Gutenberg and Elementor are Growing. Pagebuilders are Shrinking.
When Gutenberg launched in 2018, it inspired a lot of discussion around the future of pagebuilder plugins.
At that time, many WordPress users were installing pagebuilders because they wanted to use blocks and a drag-and-drop approach to site-building. Gutenberg was clearly a response to user demand.
So, more than two years after Gutenberg arrived, how are pagebuilder plugins doing? Let's look at the data.
Active installs of Pagebuilder plugins
In this first part of this post, I'll look at the pagebuilder plugins that launched before Gutenberg and continue to offer an alternative to the current WordPress core blocks.
It's an imperfect way to track trends, but the “Active Install Growth” feature on WordPress.org can give us a good indicator of what's happening.
You can see a very similar pattern for Site Origin's pagebuilder. The plugin has over 1 million active installs, but that number is consistently declining.
KingComposer is a pagebuilder with over 100,000 active installs, but it has been flat or declining since the first part of this year.
This next image shows Visual Composer with 80,000 installs:
I'll try and highlight Elementor's dominance with this data point …
Every day, Elementor gets more downloads from WordPress.org than all other pagebuilders combined get in a week.
This screenshot is from the excellent Post Status community and shows what the Yoast team are seeing:
I should add a couple of caveats to this discussion:
- We don't know the data for some pagebuilders such as Divi that don't offer a free version.
- There a few exceptions to this decline. BoldGrid has grown this year and so has PageLayer, although both are showing slowed growth.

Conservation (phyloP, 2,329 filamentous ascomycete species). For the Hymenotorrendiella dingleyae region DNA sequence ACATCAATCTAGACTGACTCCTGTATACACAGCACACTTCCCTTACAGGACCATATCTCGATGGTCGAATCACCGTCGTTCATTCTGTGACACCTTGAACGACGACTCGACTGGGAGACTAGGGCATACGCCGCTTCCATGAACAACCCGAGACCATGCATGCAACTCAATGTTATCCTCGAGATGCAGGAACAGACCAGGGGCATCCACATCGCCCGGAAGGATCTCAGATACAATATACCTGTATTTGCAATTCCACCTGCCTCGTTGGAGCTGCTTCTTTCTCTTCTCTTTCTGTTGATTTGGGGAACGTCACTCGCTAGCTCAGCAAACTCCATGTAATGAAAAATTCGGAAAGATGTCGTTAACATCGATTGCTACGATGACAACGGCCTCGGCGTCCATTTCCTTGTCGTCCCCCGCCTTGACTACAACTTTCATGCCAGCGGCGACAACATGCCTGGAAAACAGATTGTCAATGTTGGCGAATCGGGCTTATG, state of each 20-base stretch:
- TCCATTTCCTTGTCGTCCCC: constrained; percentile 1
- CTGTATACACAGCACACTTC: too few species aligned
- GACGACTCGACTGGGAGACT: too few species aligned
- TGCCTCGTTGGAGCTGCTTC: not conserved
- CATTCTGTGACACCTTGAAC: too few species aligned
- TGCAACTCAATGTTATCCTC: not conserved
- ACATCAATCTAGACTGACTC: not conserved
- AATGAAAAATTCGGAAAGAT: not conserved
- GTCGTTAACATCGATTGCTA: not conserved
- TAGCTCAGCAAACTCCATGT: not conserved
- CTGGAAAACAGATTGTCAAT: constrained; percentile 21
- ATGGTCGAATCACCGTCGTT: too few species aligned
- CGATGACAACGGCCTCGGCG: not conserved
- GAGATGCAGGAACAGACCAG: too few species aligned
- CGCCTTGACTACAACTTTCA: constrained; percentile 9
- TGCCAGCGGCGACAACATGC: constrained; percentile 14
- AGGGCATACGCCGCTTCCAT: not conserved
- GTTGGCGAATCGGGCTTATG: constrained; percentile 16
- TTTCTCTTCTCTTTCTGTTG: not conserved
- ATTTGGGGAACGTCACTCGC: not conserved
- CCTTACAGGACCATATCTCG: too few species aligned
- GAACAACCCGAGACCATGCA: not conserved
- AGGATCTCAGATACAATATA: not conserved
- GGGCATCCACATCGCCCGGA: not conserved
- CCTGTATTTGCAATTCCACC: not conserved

Nonetheless, it's clear that many pagebuilder plugins are struggling for growth while Elementor enjoys exponential growth.
Active installs of Gutenberg-specific pagebuilder plugins
I'm now going to look at plugins that provide pagebuilder features for Gutenberg. This includes layout blocks and key functionality (sliders, galleries, maps etc) that you normally find in pagebuilder plugins.
Here is the CoBlocks plugin from GoDaddy with over 300,000 installs:
This next image shows the growth of Kadence Blocks with 80,000 active installs.
Here is the install growth for the Stackable plugin with 30,000 active installs.
Finally, this is PublishPress Blocks, which we develop here at PublishPress. This plugin has over 30,000 active installs, and like the others on this Gutenberg list, it hasn't had a down week in 2020.
I could keep going: there are probably a dozen more Gutenberg-focused plugins that are growing consistently this year. Yes, most of them are currently smaller than the large pagebuilders but that may change in the next couple of years.
If you really don't enjoy Gutenberg, there are various ways you can disable the block editor. But here at PublishPress, we'll keep diving into the Gutenberg along with many of you. We'll also use Elementor in some situations. These two approach can work together: you can use Gutenberg blocks inside Elementor!
As we get towards the end of 2020, three trends are clear:
- Pagebuilder plugins have generally suffered slow growth and even declines since 2018.
- Elementor is dominating the pagebuilder plugin market.
- Gutenberg-specific pagebuilder plugins are seeing consistent growth.
There is lots of room for splitting hairs and pointing out holes in the data here. Please feel free to do that in the comments below. I'd love to hear what you're seeing in the WordPress space at the moment …